Cosplay

Steampunk Batgirl Mask

I am creating an unnamed (*cough*) steampunk superhero costume for San Diego Comic-Con. I have never attempted a steampunk outfit before, so I knew there would be a bit of a learning curve. The mask was going to be the most difficult piece of the outfit for me, and a make-it or break-it piece for the cosplay, so I started off my project with that piece. It was a major lesson in patience for me. While not all of my costumes go perfectly, this is the first time that something has gotten ruined and I had to restart from scratch.

Plan A:
My plan was very simple, I would create the mask out of InstaMorph, then paint and cover parts of it with leather. Easy right? Nope.

The formation of the mask went well enough. InstaMorph is my go-to substance when I have to create something from scratch. It’s very easy to work with, but also very strong. Fiberglass will be a big step up, but for now, this works very well. The only drawback is the low melting point, which is around 150 degrees. Do not make something out of this material and then leave it in the car.

Anyway, the formation went very well and I was thrilled with the initial fit and look of the mask. It had amazing potential, but the edges were a little uneven. I sanded these down to get a flatter edge since I eventually wanted it to resemble metal. It sanded easily, but ended up getting a fuzzy texture on the areas I sanded it. Here is the turning point. What I should have done was boil the plastic one more time to smooth this out. Opps. Instead I thought the paint would cover the fuzz and it would end up with a rough metal look. This didn’t happen. My mask ended up looking almost furry, and since it had already been painted, I couldn’t go back an reform the Instamorph into another shape. Bye bye Plan A!

Plan B:
I was not going to spend hours forming a mask from scratch again, especially because I now doubted that I could get the finished texture that I wanted, so Plan B started with a trip to Michael’s. I found surprisingly sturdy white all-face masks for around $5. They were plastic, but had texture and thickness enough to be the base for my alterations. I brought one home and started creating my masterpiece. Plan A was a black mask with leather accents, but my plan changed a lot after the initial failure.

The shape was actually very easy to get. I simply drew the shape I wanted on the back (just in case the pencil would leave marks), and then cut it with strong scissors. I then rubbed it down with mineral spirits to remove any excess oils or anti-mold coating on the plastic, and sprayed a few base coats of black Krylon Fusion spray paint. I always use the Fusion as a base coat on plastics because it (supposedly) bonds with plastics. It seems to work pretty well for all my projects so far. I used black because it gives a great base to metallic paints, and it looks better than white if the metallic chips for some reason. I used Krylon Copper Metallic spray paint after letting the black dry for a few days. (I’ve been testing a lot of metal-imitating spray paints and will be doing a blog post to compare them in the future!)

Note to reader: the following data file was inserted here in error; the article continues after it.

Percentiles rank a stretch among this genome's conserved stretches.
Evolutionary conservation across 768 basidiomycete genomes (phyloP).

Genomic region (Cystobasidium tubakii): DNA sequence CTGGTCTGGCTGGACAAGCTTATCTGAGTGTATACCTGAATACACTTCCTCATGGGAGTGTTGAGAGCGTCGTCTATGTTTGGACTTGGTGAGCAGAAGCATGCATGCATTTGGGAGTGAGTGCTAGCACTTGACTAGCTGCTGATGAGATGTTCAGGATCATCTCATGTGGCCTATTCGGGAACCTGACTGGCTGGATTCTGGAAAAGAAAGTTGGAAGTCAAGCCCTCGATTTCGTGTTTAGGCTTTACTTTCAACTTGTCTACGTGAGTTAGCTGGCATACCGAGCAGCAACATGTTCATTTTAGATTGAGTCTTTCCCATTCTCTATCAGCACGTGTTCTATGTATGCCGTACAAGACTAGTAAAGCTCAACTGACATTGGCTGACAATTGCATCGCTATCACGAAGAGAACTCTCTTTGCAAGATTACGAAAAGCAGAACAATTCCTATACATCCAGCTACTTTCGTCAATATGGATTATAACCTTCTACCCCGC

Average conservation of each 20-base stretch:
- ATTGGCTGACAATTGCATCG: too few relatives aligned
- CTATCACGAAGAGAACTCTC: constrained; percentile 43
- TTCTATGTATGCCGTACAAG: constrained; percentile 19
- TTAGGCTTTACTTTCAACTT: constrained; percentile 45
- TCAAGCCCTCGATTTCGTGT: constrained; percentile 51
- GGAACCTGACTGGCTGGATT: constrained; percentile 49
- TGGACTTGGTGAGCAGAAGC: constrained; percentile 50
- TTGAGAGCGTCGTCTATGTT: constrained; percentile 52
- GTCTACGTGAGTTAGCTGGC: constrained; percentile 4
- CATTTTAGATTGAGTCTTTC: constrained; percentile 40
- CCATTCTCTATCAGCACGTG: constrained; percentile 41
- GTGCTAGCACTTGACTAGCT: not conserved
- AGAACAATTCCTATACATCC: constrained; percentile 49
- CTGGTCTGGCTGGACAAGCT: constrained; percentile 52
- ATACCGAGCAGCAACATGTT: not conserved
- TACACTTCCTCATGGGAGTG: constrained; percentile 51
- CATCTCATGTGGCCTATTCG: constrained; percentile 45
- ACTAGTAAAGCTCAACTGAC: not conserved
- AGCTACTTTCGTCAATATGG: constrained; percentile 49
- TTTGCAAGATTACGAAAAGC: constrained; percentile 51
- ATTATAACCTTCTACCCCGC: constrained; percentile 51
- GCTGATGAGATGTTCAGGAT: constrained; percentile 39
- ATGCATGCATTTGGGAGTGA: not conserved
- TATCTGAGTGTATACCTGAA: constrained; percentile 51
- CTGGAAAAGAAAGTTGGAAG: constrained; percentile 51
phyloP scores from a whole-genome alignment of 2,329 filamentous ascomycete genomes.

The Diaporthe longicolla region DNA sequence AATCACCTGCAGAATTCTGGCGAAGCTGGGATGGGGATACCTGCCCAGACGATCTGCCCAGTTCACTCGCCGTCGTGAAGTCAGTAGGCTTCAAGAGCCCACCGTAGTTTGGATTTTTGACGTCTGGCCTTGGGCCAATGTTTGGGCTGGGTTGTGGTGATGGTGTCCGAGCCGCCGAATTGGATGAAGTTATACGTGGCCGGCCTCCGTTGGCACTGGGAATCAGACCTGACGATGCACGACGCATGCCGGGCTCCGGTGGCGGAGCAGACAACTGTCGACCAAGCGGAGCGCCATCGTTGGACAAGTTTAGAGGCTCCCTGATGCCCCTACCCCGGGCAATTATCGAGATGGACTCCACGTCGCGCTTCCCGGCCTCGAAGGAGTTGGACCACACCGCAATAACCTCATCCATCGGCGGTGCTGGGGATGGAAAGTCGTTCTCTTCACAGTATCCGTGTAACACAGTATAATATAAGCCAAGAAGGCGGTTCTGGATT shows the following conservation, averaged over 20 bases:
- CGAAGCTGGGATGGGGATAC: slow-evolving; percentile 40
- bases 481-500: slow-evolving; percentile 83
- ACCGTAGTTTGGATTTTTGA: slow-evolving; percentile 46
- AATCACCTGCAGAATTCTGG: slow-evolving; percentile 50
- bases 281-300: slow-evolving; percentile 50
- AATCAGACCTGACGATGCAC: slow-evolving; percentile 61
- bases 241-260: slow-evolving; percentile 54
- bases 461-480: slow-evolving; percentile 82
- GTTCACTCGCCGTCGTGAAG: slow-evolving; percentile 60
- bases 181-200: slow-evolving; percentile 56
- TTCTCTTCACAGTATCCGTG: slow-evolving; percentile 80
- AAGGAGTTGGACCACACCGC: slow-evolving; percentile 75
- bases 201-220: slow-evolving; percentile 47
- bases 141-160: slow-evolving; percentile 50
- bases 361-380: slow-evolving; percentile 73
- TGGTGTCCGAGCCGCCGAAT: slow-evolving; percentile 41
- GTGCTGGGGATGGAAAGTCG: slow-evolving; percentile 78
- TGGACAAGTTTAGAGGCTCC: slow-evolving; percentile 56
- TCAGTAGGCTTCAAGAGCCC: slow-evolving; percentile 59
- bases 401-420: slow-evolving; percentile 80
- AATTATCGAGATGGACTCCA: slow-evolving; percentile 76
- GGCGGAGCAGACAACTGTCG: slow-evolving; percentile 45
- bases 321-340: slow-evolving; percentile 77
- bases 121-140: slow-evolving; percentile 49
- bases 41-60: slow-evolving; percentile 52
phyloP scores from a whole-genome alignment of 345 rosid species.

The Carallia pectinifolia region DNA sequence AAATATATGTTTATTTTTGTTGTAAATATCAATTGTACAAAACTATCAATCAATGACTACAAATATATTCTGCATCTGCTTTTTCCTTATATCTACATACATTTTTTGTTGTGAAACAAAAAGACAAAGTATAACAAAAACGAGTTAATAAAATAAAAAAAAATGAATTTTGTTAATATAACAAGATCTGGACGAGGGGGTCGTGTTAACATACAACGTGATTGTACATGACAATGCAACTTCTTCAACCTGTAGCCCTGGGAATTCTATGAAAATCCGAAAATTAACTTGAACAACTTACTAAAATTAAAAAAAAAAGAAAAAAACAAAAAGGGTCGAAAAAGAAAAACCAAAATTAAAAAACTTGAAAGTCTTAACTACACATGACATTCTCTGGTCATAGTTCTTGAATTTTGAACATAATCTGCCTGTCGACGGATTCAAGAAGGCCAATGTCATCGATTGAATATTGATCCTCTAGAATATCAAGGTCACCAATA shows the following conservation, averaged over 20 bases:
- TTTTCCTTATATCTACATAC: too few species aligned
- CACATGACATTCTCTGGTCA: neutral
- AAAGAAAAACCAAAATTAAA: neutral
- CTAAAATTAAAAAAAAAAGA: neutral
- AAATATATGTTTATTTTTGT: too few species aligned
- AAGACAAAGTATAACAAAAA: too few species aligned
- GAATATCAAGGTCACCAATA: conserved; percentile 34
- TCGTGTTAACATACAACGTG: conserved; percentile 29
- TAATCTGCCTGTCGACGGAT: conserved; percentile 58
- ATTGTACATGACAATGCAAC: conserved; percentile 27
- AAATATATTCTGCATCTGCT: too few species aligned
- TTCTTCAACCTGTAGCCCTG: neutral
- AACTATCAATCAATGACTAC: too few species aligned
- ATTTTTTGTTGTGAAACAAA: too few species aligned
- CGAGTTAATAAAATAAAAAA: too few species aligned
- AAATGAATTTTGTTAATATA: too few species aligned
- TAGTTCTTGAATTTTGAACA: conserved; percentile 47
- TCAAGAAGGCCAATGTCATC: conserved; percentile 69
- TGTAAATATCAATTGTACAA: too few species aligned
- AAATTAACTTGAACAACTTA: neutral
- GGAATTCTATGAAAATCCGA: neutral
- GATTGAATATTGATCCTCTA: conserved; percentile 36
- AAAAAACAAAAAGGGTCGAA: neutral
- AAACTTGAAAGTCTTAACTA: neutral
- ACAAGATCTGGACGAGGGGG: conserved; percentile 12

I wanted the mask to look like molded metal, so it was a VERY slow process. To get it smooth you have to do lots of thin layers, but not too thin or you never get rid of the texture. If you spray too thickly, you will start getting drips. PRO TIP: Let each layer dry COMPLETELY before you add on the next one.

Once again, I was too enthusiastic and handled the mask after only a few hours of drying. There are now a few TINY marks on it, but nobody can see them unless they are less than a foot away. Please, don’t make my mistake! Let your creation dry for a few days before you move on to adding rivets, leather, goggles etc. I knew better, but just got too excited!

Next I measured and cut the leather. I glued the edges under so that it would appear smooth and then glued the leather to the mask. After that I used a leather punch to make holes through the leather and mask. The rivets are purely decoration, and were glued in place through those holes. Actually setting the rivets with a hammer (like I did on my Sif costume) would have damaged the mask.

Finally, I added the ears and strap. I cut the ears from Plan A’s mask and wrapped them in leather, gluing them in place and using a whip stitch to close the edge. This also added a cool steampunk look to them. I sewed and glued them and the strap in place. All of the leather and straps were taken from a $4 purse that I bought at the thrift store. The last thing I did to the mask was glue on the goggles, which were purchased on Amazon for $7 and dismantled so I could attach them correctly.

(The ears will lay flat against my head when I wear it.)

Overall, I am much happier with the final outcome than I was with my original design. I think this looks much more “steampunk” and will actually be more comfortable to wear, mostly because of its lighter weight.

Stay tuned for more updates on this very educational cosplay experience!

 

About the author

Kimi

Kimi (aka GoldenLassoGirl) is known for her cosplays, comic book knowledge, and tabletop gaming podcast/stream. Read more about her at http://www.goldenlasso.net/about/

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